When do we stop being excited to see one another?
I’m talking about those moments when we unexpectedly spot someone we love. Our eyes widen, we throw our arms open, and we gasp in a way that says, “You are AMAZING! I can’t believe you’re here with me!”
This weekend Frank and I had the opportunity to spend two days at the beach. (Thanks Lift Church for the use of your mission house.) And we relished our time watching people as they interacted all around us.
We had a couple of favorites.
One was a little guy, about eighteen months old. Carefully clad in sun retardant clothing and a slightly over-sized ball cap.
His young dad had multiple piercings, extravagant “body art,” and interesting beverage choices. Smile. But he was totally enamored with his little boy.
We weren’t close enough to hear actual conversation but dad’s body language said it all.
Everything the toddler did caused the dad to throw his arms in the air with pleasure. Clapping and cheering erupted spontaneously. And the wind carried the marvelous laughter of the little fella’s response.
There was no question that the dad was thoroughly enjoying the day with his boy. It made us smile.
Then we spotted a surfer.
A family set up their chairs and umbrella just to our left, making us spectators for a rite of passage. Obviously this dad was an experienced surfer and he intended to teach his young son the art of riding waves.
Over the course of a couple hours we observed the making of a man.
Our location on the gulf side offered no real waves but the gentle surf was perfect for this project.
Instruction. Practice. Fall. Repeat. Instruction. Practice. Fall. Repeat. Again and again the dad patiently took his son through the paces.
The dad never raised his voice or waved in frustration. He just continued to retrieve the board. Offer a steadying hand. Nodding his approval when a fall was avoided.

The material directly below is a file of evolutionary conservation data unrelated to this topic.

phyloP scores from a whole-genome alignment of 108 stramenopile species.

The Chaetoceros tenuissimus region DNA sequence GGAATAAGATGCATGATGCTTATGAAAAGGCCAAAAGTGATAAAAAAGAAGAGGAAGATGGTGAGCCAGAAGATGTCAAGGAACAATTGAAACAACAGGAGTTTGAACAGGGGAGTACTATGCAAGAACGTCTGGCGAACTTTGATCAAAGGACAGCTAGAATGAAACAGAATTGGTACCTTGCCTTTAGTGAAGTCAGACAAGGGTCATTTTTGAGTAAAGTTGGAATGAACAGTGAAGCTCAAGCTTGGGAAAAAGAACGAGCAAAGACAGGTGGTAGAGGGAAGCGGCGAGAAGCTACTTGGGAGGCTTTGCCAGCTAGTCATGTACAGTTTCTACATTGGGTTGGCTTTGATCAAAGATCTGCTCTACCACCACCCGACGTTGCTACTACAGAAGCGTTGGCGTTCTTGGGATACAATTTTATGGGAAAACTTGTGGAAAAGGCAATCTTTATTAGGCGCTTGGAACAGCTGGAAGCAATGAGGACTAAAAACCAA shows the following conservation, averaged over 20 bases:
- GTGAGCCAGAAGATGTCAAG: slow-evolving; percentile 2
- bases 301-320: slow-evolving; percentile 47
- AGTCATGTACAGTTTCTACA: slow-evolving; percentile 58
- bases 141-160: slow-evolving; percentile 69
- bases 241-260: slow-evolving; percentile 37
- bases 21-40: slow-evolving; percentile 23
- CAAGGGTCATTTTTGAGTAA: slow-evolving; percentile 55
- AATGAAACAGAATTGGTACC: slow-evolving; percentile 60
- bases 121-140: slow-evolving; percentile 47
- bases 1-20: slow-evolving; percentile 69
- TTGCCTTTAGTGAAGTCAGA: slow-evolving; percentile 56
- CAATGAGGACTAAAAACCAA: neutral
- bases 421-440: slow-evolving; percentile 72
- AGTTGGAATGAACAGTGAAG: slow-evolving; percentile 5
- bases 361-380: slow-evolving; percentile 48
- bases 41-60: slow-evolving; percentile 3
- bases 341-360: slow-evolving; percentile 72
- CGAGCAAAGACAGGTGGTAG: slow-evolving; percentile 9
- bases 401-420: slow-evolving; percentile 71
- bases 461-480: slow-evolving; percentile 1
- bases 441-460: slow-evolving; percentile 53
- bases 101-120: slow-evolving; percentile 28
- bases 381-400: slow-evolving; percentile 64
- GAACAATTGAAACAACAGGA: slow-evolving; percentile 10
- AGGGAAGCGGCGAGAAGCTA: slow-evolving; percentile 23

The boy looked to be about eight years old. And with every attempt, he seemed to gain confidence. His body language had initially communicated that he was starting out timid and uncertain. But he displayed a definite swagger by the end of the training session.
An older brother took a few turns and even the sister. Mom served as photographer. But this day belonged to the middle son. The man in the making!
We glanced over periodically to check his progress. Dad continued to coax his little boy into trying things that would frighten many grown men. And the boy becoming man, loved it!
Even though young and frightened, he kept trying because dad was saying, “You can do this!” The child believed and then began to behave as though his dad knew exactly what he was saying. What a gift!
Mom snapped a few pictures of the kids on the surf board. (Dad balancing it beside them and beaming with pride.)
As she did, I wanted to run over and tell them, “Drink this in. You think it will happen a million more times. But it won’t. Take a few more pictures. Be sure the sapling man is looking into the camera. Make certain to capture Dad’s approving smile. Mom, come around and get a shot of you all together. This is a life-time moment.”
But, of course, I didn’t. You can’t really tell other people these things. They have to live it for themselves.
They packed up and headed on, congratulating the middle man as they went. And a whisper came to my heart.
“You can do what you think you can’t, Sheri.” It was my own heavenly Father. Speaking words of approval and affirmation to me.
And I realized that just like the little boy, I needed to believe then begin to behave as though my “Dad” knows what He’s talking about. Because, He does, dear reader. He is making us into strong men and women of faith. And He knows exactly what He’s doing!